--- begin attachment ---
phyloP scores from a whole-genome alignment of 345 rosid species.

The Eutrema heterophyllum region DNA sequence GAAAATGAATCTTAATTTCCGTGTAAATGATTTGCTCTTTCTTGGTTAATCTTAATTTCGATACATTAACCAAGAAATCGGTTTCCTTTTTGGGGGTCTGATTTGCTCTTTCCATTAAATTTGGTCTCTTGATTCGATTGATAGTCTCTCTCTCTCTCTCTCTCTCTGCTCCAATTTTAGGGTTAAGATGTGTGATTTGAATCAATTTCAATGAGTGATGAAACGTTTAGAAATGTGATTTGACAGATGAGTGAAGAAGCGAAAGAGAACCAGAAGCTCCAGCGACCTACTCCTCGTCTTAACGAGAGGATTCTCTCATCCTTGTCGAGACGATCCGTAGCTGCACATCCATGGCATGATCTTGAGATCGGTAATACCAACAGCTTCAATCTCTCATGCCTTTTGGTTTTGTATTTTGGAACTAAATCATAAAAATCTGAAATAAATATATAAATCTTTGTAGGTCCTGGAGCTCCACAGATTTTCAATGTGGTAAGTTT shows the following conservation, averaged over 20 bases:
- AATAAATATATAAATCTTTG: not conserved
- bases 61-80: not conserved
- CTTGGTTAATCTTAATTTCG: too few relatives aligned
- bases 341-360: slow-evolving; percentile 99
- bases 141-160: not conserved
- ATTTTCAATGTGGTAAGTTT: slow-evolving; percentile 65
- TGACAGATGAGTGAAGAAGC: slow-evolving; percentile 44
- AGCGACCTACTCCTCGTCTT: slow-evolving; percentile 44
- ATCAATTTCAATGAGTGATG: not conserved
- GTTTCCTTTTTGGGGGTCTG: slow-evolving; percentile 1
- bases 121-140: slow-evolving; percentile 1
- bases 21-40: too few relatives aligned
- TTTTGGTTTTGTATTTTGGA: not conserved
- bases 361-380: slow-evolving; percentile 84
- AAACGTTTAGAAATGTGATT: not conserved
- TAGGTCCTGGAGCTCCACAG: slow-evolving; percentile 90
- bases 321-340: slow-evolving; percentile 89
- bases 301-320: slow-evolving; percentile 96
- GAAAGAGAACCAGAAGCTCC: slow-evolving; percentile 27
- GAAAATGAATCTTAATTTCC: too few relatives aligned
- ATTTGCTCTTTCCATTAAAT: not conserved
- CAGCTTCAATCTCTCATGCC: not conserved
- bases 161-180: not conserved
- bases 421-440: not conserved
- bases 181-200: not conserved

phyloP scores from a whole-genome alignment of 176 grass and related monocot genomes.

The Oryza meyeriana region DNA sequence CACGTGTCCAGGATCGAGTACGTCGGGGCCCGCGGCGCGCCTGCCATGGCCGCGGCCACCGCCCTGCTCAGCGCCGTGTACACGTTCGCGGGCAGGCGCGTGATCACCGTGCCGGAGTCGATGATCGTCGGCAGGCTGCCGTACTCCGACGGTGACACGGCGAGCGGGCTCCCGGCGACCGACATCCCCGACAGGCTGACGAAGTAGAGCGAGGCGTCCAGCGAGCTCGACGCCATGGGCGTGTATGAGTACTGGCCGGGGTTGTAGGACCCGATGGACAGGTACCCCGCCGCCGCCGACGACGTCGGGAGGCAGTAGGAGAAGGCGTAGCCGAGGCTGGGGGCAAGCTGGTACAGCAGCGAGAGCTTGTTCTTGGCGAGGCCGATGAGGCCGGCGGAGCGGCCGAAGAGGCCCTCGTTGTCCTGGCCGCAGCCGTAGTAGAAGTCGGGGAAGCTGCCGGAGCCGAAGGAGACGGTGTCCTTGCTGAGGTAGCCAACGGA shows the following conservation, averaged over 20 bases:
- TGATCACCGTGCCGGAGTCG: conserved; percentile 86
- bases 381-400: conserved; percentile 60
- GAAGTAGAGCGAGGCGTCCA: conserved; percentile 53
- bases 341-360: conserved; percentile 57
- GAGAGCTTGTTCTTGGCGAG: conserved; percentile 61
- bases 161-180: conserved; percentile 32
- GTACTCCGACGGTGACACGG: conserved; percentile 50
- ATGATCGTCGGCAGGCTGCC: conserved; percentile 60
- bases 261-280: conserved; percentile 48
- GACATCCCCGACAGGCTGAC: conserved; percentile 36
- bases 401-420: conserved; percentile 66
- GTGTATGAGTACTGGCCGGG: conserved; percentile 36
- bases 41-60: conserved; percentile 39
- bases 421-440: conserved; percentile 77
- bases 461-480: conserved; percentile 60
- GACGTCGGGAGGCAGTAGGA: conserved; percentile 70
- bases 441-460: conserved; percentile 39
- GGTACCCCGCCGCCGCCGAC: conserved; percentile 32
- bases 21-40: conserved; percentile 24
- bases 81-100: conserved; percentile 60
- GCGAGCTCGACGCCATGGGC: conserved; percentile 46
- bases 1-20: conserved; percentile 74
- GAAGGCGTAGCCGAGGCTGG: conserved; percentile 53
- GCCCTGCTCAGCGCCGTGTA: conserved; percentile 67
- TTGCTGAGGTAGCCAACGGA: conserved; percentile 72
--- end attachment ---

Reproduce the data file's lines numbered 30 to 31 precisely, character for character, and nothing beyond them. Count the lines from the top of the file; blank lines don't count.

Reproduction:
- TGATCACCGTGCCGGAGTCG: conserved; percentile 86
- bases 381-400: conserved; percentile 60